Top CyberSecurity News For October 5th 2016

  1. Guccifer 2.0 dumps a bunch of Clinton Foundation donor dataFrom Endgadget. Julian Assange’s “October surprise” press conference may have been a bust but his Gilligan, the hacker calling himself Guccifer 2.0, came through on Tuesday, releasing a large database of information reportedly stolen from the Clinton Foundation. The dump includes the names, addresses and emails of both individual and corporate donors as well as their contribution amounts.

Top CyberSecurity News For September 29th 2016

  1. Guccifer 2.0 and Russia’s hidden agendaFrom SC Magazine. 

    Among the routine stream of network compromises and dumped login credentials this year, one attack stands head and shoulders above the rest for intrigue – the Democratic National Committee (DNC) breach. The hack led to political uproar, a high-level resignation, damaging leaks and, in a complete reversal of the norm, the nation state hackers have become more public since being discovered.

    It is worth starting with a recap. The FBI alerted the DNC to the presence of attackers on their network in April this year, but incident response specialists CrowdStrike found that there were two state-sponsored attackers with access to sensitive emails and data. The investigators assessed the network was first breached in the summer of 2015 and established the attackers had stolen large quantities of emails, campaign documents and donor information. Before the hack was publicly disclosed in mid-June, WikiLeaks founder Julian Assange announced the whistle-blowing website had ‘enough evidence’ to indict Hillary Clinton.

Top CyberSecurity News For 17th June 2016

  1. ‘Guccifer 2.0’ Claims Responsibility for DNC Hack, Releases Docs to Prove itFrom Motherboard. A “lone hacker” calling themselves “Guccifer 2.0” has claimed responsibility for hacking the Democratic National Committee and claims reports that the Russian government perpetrated the attack are false. The hacker also says the DNC lied about—or didn’t know the extent of—what was stolen.

  2. ISIS hacker pleads guilty to giving terrorists US military kill listFrom ArsTechnica. A hacker the US authorities have labeled as the leader of an overseas Internet hacking group—the Kosova Hacker’s Security—pleaded guilty Wednesday in federal court to charges of providing material support to the US enemy. It was the first known prosecution of a hacker joining forces with a terror group in a bid to carry out terrorism, the government said.

Top CyberSecurity News For 7th May 2016

  1. Student who hacked into a public transport network and got $18 in free trips is found guilty of fraud after he contacted authorities to warn them about the system’s flaws. From Daily Mail.  A student who hacked into a public transport system to show it had flaws has been been found guilty of fraud after he and a co-convicted got $18 worth of free trips. Jack Carruthers, a student at Perth’s Murdoch University, hacked into the city’s SmartRider transport travel card and later owned up to TransPerth, alerting them to the issues with the system. However, he ended up being charged for his actions after the Public Transport Authority (PTA) noticed what had happened and was eventually found guilty.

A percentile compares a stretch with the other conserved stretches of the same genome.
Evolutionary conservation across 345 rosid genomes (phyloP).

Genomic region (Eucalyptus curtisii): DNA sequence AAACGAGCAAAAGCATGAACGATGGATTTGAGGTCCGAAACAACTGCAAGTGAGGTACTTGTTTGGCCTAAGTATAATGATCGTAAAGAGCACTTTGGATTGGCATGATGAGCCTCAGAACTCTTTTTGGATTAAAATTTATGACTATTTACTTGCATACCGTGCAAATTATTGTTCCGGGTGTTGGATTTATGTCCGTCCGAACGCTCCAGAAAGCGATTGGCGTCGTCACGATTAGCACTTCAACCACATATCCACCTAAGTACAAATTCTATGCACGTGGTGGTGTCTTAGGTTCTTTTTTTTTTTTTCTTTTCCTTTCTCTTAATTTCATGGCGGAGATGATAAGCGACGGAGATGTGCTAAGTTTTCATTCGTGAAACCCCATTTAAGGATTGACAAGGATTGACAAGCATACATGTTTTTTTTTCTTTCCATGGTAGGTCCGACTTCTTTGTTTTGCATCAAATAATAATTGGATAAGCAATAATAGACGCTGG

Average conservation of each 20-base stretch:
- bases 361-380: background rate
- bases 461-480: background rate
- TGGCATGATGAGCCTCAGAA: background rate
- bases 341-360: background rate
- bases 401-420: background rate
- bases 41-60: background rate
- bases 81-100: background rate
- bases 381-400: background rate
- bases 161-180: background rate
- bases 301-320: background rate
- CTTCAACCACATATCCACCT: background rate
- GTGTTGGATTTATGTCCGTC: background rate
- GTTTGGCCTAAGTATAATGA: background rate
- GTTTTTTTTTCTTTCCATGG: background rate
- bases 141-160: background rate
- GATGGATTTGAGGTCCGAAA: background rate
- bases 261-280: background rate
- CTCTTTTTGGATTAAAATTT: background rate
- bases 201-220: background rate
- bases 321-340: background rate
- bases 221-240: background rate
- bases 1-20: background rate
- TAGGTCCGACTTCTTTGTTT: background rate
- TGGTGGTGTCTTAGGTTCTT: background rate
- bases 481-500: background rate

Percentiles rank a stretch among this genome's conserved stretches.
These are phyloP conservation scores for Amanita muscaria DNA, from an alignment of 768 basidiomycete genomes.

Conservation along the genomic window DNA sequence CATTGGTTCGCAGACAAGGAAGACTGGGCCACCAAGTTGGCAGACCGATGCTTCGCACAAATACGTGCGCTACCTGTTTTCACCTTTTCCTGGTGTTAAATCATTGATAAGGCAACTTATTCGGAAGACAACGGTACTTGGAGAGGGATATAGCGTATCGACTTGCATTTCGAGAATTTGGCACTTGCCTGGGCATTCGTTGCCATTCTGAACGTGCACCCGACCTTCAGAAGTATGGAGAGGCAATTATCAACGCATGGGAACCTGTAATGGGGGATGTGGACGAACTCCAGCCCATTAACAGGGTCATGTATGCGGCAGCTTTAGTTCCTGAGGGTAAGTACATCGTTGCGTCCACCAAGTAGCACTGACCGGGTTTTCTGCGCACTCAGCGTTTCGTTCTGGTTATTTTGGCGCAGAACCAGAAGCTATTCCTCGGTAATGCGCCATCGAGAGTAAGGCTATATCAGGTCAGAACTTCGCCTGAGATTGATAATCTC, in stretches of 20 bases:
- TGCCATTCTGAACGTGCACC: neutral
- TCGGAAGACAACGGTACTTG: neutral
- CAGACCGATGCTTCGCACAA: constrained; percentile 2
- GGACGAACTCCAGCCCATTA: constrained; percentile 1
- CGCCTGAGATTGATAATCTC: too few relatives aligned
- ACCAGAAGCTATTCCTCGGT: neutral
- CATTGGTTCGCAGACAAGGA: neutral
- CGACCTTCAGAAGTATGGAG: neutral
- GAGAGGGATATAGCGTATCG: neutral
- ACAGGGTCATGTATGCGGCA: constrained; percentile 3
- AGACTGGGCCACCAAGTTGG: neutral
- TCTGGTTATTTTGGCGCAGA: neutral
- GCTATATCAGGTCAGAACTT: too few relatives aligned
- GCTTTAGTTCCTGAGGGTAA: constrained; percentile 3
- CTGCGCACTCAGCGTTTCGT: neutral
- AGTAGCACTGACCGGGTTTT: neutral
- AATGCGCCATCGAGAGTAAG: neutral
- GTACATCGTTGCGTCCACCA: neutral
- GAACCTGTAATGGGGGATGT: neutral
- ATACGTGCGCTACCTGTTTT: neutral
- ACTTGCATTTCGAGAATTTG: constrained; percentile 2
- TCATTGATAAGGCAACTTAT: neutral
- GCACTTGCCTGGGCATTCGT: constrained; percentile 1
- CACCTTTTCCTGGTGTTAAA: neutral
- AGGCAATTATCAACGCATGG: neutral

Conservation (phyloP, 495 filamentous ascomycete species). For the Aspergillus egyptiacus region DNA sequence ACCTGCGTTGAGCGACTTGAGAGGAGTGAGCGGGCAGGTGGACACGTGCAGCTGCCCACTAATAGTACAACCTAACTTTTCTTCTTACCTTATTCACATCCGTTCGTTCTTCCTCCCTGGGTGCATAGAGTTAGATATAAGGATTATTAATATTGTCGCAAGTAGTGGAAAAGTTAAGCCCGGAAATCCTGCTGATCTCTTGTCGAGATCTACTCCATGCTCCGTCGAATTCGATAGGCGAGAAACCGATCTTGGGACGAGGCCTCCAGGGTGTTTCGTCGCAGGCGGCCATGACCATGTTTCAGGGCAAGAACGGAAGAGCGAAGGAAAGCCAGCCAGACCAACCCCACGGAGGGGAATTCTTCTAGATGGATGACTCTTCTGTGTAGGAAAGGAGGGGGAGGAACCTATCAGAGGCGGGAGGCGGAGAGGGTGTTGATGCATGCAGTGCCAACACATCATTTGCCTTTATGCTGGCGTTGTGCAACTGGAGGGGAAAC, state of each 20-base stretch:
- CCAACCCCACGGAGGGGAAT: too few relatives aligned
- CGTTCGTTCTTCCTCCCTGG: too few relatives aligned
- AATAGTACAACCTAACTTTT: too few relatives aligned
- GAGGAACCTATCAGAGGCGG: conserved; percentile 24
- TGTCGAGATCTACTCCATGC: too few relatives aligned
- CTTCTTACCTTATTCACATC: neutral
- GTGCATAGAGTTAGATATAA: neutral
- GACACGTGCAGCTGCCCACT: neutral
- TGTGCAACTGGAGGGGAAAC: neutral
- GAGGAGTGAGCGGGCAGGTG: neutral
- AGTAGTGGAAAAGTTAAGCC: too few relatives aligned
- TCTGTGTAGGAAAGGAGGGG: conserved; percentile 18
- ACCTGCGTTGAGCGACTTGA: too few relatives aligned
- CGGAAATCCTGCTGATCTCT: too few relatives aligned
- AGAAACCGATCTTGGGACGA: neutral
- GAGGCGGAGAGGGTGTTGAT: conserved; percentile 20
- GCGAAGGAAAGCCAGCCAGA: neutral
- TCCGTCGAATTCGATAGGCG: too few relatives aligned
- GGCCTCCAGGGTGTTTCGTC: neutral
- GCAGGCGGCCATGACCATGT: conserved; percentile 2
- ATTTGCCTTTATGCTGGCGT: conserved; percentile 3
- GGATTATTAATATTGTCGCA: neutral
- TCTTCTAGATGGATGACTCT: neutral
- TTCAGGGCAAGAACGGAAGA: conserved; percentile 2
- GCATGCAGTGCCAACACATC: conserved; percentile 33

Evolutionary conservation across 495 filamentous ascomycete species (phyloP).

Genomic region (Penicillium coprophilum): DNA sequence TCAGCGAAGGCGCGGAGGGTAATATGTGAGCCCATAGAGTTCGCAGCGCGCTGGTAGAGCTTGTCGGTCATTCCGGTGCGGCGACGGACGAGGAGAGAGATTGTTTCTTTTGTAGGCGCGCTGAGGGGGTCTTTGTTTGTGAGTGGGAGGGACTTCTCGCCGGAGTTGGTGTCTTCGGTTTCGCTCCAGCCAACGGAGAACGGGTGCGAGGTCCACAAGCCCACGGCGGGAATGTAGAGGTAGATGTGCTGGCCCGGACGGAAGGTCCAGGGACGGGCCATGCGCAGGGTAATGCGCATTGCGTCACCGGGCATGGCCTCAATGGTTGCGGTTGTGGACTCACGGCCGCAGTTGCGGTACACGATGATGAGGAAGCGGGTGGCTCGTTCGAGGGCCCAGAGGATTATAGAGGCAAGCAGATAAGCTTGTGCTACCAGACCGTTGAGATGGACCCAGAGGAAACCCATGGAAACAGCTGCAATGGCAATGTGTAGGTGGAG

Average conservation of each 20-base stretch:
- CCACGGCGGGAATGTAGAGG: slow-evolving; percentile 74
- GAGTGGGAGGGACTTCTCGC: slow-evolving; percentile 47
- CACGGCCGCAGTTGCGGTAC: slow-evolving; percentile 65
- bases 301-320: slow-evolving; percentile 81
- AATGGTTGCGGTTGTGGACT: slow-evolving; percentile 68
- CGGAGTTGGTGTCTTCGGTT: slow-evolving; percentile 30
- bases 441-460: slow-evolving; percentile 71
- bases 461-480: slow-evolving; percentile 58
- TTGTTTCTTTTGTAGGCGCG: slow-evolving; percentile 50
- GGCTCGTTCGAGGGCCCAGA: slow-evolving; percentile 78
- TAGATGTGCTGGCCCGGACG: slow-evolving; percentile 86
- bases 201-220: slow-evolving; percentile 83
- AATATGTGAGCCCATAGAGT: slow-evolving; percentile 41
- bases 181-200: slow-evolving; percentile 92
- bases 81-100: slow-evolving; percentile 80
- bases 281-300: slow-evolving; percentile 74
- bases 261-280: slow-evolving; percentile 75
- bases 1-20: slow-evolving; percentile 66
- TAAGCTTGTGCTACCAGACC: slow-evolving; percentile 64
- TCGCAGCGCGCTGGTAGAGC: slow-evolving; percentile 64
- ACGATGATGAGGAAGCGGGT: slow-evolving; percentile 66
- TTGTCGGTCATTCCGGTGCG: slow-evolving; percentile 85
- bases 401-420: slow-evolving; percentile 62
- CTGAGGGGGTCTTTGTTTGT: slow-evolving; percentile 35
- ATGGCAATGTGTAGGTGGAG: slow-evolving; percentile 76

2. Charles Schwab data breach exposed client investment dataFrom SC Magazine.  Charles Schwab informed some of its customers on May 4 that the company had noticed unusual login activity on their account, possibly due to an unauthorized person having obtained their account username and password. In a letter posted on the California Attorney General Office website, the company said the unusual activity began on or after March 25 and that the account sign-on credentials were likely taken from a non-Schwab source and then successfully used to access the customer’s account, possibly exposing the client’s names, account numbers, stock positions and transaction history.

  3. Prince of Persia: Infy Malware Active In Decade of Targeted AttacksFrom Palo Alto Networks. Attack campaigns that have very limited scope often remain hidden for years. If only a few malware samples are deployed, it’s less likely that security industry researchers will identify and connect them together. In May 2015, Palo Alto Networks WildFire detected two e-mails carrying malicious documents from a genuine and compromised Israeli Gmail account, sent to an Israeli industrial organization. One e-mail carried a Microsoft PowerPoint file named “thanks.pps” (VirusTotal), the other a Microsoft Word document named “request.docx”.

  4. Romanian hacker Guccifer: I breached Clinton server, ‘it was easy’. From Fox News. The infamous Romanian hacker known as “Guccifer,” speaking exclusively with Fox News, claimed he easily – and repeatedly – breached former Secretary of State Hillary Clinton’s personal email server in early 2013. “For me, it was easy … easy for me, for everybody,” Marcel Lehel Lazar, who goes by the moniker “Guccifer,” told Fox News from a Virginia jail where he is being held.
  5. Why malware authors keep using the same old Microsoft Office exploitsFrom SophosLabs. SophosLabs Principal Malware Researcher Gabor Szappanoshas closely studied Microsoft Office exploits for the past few years. We’ve previously covered his investigation of the Microsoft Word Intruder exploit creation kit, and his recent paper exploring the most popular Office exploit kits.